A couple weaves color and personality into their stylish space filled with DIY touches.
Artist and photographer Anette Vadla Ravnas and partner Christian Birk infused color and life into their 1903 apartment to reflect their combined love of eclectic decor and vibrant style. “I love this place, but had never imagined that I should live so centrally in the vibrant city,” Anette says. A mix of Norwegian and Danish styles, the apartment is on a cul-de-sac, making traffic minimal on one side with a provincial-like atmosphere surrounded by greenery on the other. The 958-square-foot apartment had once been part of an old home for apprentices from the country who each rented a small room. Several rooms were merged to create the openplan studio apartments with large windows and views of the courtyard. The L-shaped floor plan contains a kitchen, dining room and living room that leads to the bathroom and bedroom. “For us, living somewhere is not only a matter of furniture and colors – it’s also a fascination with the architecture, windows and light. Christian often teases me that I am so preoccupied with windows. It’s almost the most important thing in a room and it was a significant part of why I fell in love with this apartment,” Anette says. Luckily, the two share a similar design philosophy. “We really consider our home as a living laboratory where we test and play with ideas and colors.”
- What: 1 bedroom, 1 bathroom apartment
- Where: Copenhagen, Denmark
- Size: 958 square feet
Most things here are homemade
The footstools by the sofa are made from corrugated cardboard bent into a circle. The handmade pillow shaped like an (A) was a gift from Anette’s friend, a graphic designer. On the coffee table are Anette’s glass vases that she painted by pouring acrylic paint inside and rotating it around until the desired look was achieved.
The bedroom features a sea of soothing blue and doubles as Anette and Christian’s office. The vintage map is from Christian’s school days and the light fixture, created from a Gubi lamp purchased from a secondhand shop, is decorated with wires holding cards from friends and some of the couple’s favorite inspirational quotes.
In the living room, an organic feel juxtaposes with geometric, modern shapes. An Eilersen sofa with stackable cushions, a cable reel-turned-table and bright colors bring the look together. Classic earth tones were chosen for the sofa to maintain versatility as tastes change.
Anette painted the portraits of Gandhi, Martin Luther King, Jr. and Mother Teresa, people she admires who add significance to her paintings. They serve to brighten the space while also providing daily inspiration. Anette and her mother hand-crocheted this colorful rug together.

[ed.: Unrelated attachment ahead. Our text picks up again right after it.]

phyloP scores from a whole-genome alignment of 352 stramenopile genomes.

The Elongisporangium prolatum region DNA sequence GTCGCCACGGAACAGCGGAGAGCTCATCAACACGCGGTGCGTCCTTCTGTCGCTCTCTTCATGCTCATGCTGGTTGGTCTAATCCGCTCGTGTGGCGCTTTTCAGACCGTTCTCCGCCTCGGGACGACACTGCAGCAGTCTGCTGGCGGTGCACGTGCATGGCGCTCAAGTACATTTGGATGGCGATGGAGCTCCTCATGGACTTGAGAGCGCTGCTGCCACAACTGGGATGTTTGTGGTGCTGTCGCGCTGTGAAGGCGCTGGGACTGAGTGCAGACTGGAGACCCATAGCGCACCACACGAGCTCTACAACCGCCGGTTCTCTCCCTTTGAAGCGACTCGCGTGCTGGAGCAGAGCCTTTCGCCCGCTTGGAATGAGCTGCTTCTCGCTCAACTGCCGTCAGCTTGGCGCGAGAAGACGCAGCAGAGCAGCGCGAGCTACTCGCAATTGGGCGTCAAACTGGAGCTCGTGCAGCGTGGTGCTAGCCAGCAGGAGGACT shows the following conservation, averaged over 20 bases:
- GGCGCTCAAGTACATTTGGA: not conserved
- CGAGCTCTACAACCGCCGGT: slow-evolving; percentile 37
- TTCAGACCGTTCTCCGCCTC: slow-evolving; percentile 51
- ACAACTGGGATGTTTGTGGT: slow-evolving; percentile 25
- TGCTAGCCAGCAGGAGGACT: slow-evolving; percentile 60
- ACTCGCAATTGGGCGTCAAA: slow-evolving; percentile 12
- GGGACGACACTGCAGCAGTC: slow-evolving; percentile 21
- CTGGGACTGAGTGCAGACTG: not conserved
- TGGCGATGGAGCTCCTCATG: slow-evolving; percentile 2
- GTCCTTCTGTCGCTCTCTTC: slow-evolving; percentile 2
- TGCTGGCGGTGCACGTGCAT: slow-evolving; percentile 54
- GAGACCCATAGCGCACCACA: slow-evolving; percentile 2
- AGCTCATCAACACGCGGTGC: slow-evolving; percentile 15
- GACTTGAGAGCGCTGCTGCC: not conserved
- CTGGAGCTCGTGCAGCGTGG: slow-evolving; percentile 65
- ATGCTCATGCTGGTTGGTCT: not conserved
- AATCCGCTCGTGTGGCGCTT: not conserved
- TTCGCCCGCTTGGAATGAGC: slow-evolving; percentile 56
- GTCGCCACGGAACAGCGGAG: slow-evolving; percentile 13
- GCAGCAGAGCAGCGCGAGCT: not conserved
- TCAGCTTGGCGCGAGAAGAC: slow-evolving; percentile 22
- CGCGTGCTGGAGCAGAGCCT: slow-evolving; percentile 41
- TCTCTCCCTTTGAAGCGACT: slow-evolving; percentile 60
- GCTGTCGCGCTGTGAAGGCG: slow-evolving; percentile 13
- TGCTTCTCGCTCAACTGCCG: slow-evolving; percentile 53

We really consider our home as a living laboratory where we test and play with ideas and colors.
Tired of the exposed cupboard shelves in the kitchen, Anette and Christian put old, salvaged wooden boards over parts of the cabinet they wanted covered up. The result is raw and industrial, which enhances the room’s modern feel. Above the sink hangs a photo that Anette took, printed on a Plexiglas plate.
The bathroom is decorated with neutral tiles in a calming charcoal gray, while yellow accents liven the space. The olive oil can on the footstool is a memento from a trip to Italy.
A bright, unexpected color palette allows the couple to express their bold sense of style. Soft pastel colors like pale yellow, gray and mint are mixed in with primary colors that take center stage, such as the lemon-colored ladder in the living room. Anette loves to play with complementary colors that provide the space with “a little edge.”
Another unique form of expression that also kept the design under budget is the couple’s handcrafted, upcycled furniture. Anette designed the dining room table from a rusty frame and coarse, whitewashed oak planks. The footstools in the living room are made out of corrugated cardboard in circular shapes. Above them, a paper bag with a beautiful graphic design was framed for instant art. Anette’s father’s workshop lamps created the perfect lighting in the kitchen, and in the hallway, you’ll see nine white plastic crates spray-painted green and arranged into a nifty rack with wheels.
“Most things here are homemade,” Anette says, who gathers inspiration from magazines and Pinterest. “I think that our expressions are very much our own and that the things we surround ourselves with are things we like, which we have spent time and energy on.”